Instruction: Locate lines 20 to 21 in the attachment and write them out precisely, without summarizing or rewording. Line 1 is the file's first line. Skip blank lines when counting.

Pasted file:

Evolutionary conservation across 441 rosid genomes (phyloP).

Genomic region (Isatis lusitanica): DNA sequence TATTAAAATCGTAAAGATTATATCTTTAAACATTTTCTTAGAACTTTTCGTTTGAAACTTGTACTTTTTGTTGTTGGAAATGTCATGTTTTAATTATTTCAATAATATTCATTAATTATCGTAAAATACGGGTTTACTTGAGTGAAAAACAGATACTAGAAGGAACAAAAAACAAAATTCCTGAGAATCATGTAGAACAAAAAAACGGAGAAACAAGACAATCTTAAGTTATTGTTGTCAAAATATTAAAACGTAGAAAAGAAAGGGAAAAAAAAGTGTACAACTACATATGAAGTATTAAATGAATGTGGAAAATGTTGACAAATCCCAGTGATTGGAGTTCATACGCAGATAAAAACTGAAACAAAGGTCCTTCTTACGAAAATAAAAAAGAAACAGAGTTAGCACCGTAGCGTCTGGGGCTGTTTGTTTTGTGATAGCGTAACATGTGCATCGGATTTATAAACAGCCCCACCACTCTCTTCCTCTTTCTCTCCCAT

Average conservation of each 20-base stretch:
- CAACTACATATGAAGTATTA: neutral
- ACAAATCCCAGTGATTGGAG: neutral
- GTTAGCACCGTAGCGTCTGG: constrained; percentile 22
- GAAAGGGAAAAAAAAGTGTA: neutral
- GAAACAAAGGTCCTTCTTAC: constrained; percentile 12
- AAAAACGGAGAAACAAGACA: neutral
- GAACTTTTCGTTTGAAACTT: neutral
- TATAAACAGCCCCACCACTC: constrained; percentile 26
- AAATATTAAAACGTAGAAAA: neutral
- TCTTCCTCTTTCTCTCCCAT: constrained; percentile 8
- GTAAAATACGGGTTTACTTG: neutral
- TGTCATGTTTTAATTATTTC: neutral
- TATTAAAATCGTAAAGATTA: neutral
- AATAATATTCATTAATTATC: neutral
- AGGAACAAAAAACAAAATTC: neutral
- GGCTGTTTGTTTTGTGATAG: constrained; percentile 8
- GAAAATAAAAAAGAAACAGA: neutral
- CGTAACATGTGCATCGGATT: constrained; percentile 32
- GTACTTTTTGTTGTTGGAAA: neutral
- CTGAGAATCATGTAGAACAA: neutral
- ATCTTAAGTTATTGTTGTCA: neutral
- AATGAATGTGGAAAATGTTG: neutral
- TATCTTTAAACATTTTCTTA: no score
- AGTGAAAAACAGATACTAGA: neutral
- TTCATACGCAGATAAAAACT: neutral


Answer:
- GAAAATAAAAAAGAAACAGA: neutral
- CGTAACATGTGCATCGGATT: constrained; percentile 32